As President-elect Joseph R. Biden prepares to take office on January 20, 2021, recommendations from Fordham Law’s Presidential Succession Clinic are getting a look by the transition team. A report from the non-profit White House Transition Project highlights the clinic’s reform proposals related to the presidential line of succession and gaps in the procedures for presidential inability.
The White House Transition Project coordinates with government agencies to provide guidance to incoming executive branch officials. The group enlists scholars of the presidency to write briefing documents in the lead-up to every inauguration. Joel Goldstein, a top authority on the vice presidency and 25th Amendment, authored the report that cites the Presidential Succession Clinic’s recommendations. The report also focuses on White House contingency plans for presidential succession that were in place during previous administrations. The plans were first posted online in Fordham Law’s 25th Amendment Archive.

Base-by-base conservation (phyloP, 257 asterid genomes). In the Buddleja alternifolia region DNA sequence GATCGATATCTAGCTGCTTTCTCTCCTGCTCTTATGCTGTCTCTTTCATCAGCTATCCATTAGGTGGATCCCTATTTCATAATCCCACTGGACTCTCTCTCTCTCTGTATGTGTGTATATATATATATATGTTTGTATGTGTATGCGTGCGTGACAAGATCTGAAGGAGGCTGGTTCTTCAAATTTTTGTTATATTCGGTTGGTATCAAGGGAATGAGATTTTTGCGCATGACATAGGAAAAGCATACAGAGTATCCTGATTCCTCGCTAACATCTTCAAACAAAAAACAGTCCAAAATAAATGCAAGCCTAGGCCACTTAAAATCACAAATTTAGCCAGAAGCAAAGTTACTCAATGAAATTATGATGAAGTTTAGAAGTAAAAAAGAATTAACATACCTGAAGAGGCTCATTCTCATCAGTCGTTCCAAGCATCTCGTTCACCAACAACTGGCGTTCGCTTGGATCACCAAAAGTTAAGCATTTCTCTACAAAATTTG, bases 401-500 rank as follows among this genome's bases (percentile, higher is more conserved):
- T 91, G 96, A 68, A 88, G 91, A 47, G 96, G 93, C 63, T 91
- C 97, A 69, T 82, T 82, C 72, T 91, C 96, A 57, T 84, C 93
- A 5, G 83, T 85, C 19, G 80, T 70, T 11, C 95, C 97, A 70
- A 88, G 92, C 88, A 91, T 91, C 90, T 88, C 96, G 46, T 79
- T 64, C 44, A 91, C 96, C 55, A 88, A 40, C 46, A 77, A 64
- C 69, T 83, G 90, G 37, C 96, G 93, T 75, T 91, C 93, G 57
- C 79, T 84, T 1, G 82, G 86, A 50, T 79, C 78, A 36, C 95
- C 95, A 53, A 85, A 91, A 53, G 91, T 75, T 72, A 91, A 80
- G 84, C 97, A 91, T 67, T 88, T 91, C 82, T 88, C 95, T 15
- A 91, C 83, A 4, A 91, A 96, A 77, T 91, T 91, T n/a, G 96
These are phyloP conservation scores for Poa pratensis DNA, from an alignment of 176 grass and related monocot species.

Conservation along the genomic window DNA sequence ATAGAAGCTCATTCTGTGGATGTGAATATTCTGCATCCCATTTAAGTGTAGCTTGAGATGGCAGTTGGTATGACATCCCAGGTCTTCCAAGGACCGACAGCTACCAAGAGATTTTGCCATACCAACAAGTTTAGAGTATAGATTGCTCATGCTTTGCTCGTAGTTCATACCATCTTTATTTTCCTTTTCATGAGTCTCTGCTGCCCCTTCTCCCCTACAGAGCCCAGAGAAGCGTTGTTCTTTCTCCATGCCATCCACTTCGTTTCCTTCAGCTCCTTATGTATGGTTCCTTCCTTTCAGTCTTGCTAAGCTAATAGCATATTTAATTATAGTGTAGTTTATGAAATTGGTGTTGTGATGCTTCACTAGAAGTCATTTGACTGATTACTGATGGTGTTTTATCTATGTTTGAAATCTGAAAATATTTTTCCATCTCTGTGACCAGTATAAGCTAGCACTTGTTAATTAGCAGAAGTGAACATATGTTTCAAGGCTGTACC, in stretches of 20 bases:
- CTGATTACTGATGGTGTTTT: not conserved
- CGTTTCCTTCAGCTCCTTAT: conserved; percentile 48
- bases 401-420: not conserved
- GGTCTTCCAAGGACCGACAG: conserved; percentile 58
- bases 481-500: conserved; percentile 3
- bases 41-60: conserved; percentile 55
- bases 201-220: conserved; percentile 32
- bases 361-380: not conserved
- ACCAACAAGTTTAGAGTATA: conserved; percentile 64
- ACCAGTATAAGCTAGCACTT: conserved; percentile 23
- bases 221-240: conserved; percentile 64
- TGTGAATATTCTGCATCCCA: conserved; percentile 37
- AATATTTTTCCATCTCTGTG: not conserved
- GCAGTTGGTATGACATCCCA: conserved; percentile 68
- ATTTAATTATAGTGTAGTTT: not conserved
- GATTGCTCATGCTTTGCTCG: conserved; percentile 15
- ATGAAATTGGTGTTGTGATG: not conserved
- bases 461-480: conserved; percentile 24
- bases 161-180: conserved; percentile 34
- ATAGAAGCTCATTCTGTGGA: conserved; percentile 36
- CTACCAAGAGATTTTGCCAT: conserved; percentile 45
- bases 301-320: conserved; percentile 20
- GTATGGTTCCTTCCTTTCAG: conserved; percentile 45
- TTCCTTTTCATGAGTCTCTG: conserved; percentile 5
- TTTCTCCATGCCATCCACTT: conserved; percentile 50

Revisiting the 25th Amendment
The clinic, which met during the 2016-2017 academic year, involved 14 Fordham Law students developing reforms to the presidential succession system. Norris Professor of Law and Dean Emeritus John D. Feerick ’61 co-taught the clinic with John Rogan ’14. Shortly after graduating from Fordham Law School in 1961, Feerick played an instrumental role in developing the Constitution’s 25th Amendment, which addresses presidential succession and inability scenarios.
“It’s essential for new generations of legal thinkers to build on the 25th Amendment’s legacy. That’s exactly what the students in the Presidential Succession Clinic did,” said Feerick. “Their recommendations are the result of careful study and deliberation, and it’s terrific to see their contributions informing such high-level and important discussions about presidential succession planning.”
The Presidential Succession Clinic’s report published by the Fordham Law Review in December 2017 has previously been cited by the Congressional Research Service and in scholarly articles and books. Stories for The Atlantic, Lawfare, and Psychology Today have also mentioned the report. And students in a Yale Law School clinic that undertook a similar study of presidential succession relied on the work of their Fordham Law counterparts in their “Reader’s Guide” to the amendment.